If you are lucky in life, you have memorable meal experiences that you can’t stop talking about. I have not been able to get this dish out of my head and have mentioned it in conversation at least three times this week: the Saffron with Risotto, served with an egg cooked at 63 degrees that coats the rice, making each velvety bite a conglomeration of honey, flowers and smokiness.
Already looking forward to the next round, a Cucumber Cocktail arrived on the table. This simple glass of freshness was made with juiced cucumber, Hendrix gin and mint. This beverage was nicely balanced by the main dish on its way, which would guarantee that no one would be left hungry. The Potato Dauphinoise, was served with crumbled cashew soy and adorned with a tempura ddamame. This dish was a testament to Raymond’s desire to combine Malaysian flavors with European cooking techniques. The potatoes were served with a percik sauce, which consists of coconut, chili, lemongrass and galangal. It is perky and adds a friendly spice to this rich dish.
Feeling extremely satisfied, I was eager to see what Chef Raymond, renowned for his pastry skills, would present us for the final dessert course. The bowl flew by me, smoke rolling over the edges. This hooked me and as Monica took it away to photograph, I watched the dish pass by with the green, yellow and red colors peeking out of the steam, desperately seeking to know what lie beneath. The final result was a Cempendak (jackfruit) Crumble, served with spiced pineapple, coconut cream, lemongrass snow and a crumbly cookie base. A wonderful collision of flavors ran together similar to the sensation one gets when eating apple pie, but this was the unique Southeast Asian interpretation.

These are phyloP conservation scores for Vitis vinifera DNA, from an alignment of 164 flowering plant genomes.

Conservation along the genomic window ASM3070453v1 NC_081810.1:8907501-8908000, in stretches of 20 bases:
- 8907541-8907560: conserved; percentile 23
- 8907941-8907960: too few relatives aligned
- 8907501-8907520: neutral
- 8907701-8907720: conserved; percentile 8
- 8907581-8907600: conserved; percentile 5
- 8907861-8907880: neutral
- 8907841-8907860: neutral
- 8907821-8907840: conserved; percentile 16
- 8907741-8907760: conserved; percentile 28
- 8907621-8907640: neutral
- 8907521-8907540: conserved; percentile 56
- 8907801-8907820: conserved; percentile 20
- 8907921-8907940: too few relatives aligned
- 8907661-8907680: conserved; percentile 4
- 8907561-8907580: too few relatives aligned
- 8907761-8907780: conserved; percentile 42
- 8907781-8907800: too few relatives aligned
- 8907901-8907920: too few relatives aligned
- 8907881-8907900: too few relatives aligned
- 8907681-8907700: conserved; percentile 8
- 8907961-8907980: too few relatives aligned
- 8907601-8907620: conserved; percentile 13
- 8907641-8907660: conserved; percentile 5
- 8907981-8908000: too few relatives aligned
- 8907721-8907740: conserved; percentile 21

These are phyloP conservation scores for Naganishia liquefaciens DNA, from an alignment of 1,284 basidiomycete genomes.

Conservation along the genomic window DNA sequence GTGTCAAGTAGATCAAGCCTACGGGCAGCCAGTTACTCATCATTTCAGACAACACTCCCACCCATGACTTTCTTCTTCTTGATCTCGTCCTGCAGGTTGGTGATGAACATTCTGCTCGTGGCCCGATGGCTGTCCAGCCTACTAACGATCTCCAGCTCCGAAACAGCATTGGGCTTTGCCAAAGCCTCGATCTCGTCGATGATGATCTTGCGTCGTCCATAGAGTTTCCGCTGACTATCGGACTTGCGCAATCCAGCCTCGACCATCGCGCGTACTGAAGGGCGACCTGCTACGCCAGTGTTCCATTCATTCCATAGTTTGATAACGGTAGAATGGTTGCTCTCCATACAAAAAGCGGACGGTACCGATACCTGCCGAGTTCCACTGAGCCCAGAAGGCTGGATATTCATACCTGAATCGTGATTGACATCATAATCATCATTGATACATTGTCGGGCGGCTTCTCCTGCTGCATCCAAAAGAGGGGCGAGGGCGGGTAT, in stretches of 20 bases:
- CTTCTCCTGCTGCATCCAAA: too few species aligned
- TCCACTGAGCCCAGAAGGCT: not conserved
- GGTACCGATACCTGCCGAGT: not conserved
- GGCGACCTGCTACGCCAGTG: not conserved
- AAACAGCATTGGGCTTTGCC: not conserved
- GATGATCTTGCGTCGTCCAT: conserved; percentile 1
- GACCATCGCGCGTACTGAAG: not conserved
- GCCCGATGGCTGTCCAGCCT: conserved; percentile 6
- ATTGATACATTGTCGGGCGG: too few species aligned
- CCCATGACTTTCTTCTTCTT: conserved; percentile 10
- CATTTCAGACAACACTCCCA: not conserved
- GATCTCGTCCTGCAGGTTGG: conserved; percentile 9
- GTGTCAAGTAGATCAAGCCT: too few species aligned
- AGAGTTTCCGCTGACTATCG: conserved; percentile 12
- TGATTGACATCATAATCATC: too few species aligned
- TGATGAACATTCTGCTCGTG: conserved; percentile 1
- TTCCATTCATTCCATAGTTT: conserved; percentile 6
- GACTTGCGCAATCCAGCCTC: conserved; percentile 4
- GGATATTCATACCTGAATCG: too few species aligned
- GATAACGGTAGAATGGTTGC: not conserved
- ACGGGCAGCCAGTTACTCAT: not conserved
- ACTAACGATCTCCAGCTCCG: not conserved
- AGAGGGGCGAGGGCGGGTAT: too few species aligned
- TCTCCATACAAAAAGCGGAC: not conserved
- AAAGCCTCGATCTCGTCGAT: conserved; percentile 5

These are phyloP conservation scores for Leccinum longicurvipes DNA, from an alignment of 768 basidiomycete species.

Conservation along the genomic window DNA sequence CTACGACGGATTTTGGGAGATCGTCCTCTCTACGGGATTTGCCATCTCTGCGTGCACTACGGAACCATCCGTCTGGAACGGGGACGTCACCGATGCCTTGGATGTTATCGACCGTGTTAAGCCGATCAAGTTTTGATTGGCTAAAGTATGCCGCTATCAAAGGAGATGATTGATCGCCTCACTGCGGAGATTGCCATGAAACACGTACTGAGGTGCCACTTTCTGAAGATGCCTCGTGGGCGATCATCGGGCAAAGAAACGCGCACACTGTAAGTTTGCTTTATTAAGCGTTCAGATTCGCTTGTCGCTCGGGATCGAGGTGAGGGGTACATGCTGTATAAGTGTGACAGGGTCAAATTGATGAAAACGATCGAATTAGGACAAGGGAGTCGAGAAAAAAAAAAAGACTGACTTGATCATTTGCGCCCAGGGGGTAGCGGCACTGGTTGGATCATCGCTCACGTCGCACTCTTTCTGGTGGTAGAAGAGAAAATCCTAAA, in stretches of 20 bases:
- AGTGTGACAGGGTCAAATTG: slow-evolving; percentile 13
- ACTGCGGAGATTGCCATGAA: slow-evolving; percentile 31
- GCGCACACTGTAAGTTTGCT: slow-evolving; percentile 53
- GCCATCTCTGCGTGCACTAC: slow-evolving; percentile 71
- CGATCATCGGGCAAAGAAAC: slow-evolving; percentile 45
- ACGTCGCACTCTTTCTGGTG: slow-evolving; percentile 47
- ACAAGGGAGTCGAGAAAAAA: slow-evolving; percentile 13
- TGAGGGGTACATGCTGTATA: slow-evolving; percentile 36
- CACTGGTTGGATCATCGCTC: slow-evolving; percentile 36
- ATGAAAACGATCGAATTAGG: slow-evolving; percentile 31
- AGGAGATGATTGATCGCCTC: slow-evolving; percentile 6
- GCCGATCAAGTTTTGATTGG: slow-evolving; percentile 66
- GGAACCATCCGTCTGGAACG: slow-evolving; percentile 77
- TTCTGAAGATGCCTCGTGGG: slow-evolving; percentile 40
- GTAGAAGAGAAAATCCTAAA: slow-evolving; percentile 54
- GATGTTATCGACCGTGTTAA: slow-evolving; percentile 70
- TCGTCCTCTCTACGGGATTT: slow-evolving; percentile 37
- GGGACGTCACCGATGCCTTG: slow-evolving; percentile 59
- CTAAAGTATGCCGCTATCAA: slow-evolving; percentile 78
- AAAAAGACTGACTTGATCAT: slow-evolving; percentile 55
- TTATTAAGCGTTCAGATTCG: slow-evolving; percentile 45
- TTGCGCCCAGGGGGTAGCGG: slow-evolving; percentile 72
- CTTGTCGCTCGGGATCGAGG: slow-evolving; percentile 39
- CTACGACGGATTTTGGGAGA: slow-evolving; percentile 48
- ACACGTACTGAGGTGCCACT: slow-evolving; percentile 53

Served alongside this comfort food was our last matched cocktail, an exotic Spicy Tom Yum combination, made with Bacardi white rum, ginger ale and limes, as well as the other traditional Tom Yum ingredients such as lemongrass, galangal and chili. Spicy and sparkly, it aligned beautifully with the cempendak crumble, sending a parade of different flavors dancing around our mouths.
Raymond is pushing the boundaries of Asian fusion. It is clear he thinks about how he can redesign successful European dishes while using the highlights of Malaysian cuisine. This is one of The Yum List’s most adored restaurants this year. We hope you think so too.
The vegetarian set menu is priced at RM198+ per person, and RM350+ for two. To include the drinks pairing add RM180+.
Reasons to visit: The humble but lush, Saffron Risotto with egg and Chef Raymond’s own, Cempendak Crumble, a Southeast Asian version of apple pie. On top of this, Bartender Shaun’s made to order, food-paired cocktails are like Jackson Pollock paintings, splashed beautifully with many flavors.
Kuala Lumpur, Malaysia
+60 3-2181 2426
Operating Hours: 11:30am -10:00pm